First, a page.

Report: RCMP Botched Arar Investigation
TalkLeft has repeatedly told the story of Maher Arar, beginning with his arrest in October 2002 (coverage collected here). This post, praising Time Magazine in Canada for naming Arar Canada's Person of the Year, summarizes the story of Arar's secret deportation to a prison in Syria, where torture induced him to give a false confession that linked him to al Qaeda. Arar is walking proof that torture produces unreliable information. If the president were inclined to let facts influence his judgment, a meeting with Arar might convince him to back off on his petulent insistence that it's not worth interrogating suspected terrorists unless torture and abuse are available tools in the interrogation protocol.
Reuters reports the conclusions drawn at the end of Canada's official inquiry -- conclusions that have been obvious for some time:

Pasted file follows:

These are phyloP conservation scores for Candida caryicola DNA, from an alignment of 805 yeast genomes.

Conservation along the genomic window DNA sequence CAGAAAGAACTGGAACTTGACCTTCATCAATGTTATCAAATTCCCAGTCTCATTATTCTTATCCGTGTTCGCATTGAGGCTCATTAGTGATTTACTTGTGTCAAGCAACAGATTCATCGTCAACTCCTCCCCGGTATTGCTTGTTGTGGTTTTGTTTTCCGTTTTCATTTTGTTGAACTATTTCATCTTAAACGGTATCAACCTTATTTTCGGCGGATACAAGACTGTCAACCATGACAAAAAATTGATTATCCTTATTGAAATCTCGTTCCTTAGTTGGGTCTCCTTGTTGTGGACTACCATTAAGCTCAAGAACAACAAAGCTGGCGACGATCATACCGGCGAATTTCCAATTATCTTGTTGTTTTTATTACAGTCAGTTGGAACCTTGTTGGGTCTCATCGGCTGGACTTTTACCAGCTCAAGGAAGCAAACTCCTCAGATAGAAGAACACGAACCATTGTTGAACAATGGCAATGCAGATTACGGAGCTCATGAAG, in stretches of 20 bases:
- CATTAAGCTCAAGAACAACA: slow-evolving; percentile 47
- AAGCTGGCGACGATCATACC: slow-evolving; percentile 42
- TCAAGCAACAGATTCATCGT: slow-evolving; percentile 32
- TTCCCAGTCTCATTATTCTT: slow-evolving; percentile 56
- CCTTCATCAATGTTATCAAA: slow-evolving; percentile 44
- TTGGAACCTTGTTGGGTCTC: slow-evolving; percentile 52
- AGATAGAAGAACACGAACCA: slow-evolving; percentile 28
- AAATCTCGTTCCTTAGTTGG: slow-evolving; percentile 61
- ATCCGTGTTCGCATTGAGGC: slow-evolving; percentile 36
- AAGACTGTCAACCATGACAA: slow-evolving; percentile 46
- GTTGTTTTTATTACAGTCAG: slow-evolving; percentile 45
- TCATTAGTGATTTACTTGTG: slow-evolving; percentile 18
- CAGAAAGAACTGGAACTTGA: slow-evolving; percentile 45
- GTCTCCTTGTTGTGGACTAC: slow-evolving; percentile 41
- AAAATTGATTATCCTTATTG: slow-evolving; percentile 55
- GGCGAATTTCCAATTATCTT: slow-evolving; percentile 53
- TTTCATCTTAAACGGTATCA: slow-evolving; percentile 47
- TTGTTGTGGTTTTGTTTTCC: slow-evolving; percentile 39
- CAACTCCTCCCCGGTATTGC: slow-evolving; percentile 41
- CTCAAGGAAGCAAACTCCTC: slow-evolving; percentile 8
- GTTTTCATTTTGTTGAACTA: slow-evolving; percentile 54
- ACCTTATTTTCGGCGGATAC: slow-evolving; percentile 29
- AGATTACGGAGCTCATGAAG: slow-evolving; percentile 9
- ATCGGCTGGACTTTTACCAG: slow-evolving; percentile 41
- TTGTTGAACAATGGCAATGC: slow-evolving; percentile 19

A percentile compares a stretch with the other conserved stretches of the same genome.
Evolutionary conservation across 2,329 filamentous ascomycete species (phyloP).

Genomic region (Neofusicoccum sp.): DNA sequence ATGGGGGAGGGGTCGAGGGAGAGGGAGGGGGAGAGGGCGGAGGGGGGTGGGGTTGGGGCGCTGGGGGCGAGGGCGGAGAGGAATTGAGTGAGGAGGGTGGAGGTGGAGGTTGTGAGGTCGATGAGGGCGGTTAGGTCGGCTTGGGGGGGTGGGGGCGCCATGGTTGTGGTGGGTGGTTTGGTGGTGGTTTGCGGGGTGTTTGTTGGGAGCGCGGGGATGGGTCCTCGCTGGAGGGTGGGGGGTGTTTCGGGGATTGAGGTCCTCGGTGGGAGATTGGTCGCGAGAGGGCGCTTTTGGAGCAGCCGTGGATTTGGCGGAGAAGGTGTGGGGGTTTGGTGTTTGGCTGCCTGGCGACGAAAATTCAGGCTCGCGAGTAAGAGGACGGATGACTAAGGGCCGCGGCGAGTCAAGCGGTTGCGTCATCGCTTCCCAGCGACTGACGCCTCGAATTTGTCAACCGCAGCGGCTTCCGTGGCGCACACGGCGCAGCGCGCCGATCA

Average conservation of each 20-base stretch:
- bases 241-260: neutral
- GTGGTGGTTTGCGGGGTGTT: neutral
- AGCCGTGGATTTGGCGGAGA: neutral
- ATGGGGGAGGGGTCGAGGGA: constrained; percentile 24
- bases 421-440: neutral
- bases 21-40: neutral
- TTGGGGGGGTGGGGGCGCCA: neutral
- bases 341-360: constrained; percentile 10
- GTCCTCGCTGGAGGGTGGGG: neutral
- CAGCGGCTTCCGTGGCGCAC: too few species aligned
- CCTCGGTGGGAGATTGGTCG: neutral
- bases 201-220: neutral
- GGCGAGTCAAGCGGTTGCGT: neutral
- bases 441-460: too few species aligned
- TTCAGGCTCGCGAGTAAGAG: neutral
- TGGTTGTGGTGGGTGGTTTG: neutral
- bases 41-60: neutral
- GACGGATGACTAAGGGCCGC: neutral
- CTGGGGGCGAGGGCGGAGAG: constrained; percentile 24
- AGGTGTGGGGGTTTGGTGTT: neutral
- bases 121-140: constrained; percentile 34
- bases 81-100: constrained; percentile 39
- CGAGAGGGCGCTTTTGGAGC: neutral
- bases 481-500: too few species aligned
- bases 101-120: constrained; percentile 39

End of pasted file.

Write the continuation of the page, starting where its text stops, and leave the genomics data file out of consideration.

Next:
Judge Dennis O'Connor, asked in 2004 to examine what had happened, said the Royal Canadian Mounted Police wrongly told U.S. authorities that Arar was an Islamic extremist. "The provision of this inaccurate information ...[is] totally unacceptable'' and guaranteed the United States would treat Arar as a serious threat, O'Connor said. "I am able to say categorically that there is no evidence to indicate that Mr Arar has committed any offense or that his activities constitute a threat to the security of Canada.''
While Judge O'Connor blamed the RCMP for getting the facts wrong, he found no evidence that Canada played a role in the American decision to deport Arar. The American authorities, of course, declined to respond to O'Connor's questions. The administration refuses to be accountable to Congress; it's no surprise that it has no interest in furthering a Canadian investigation into the mistreatment of Arar.
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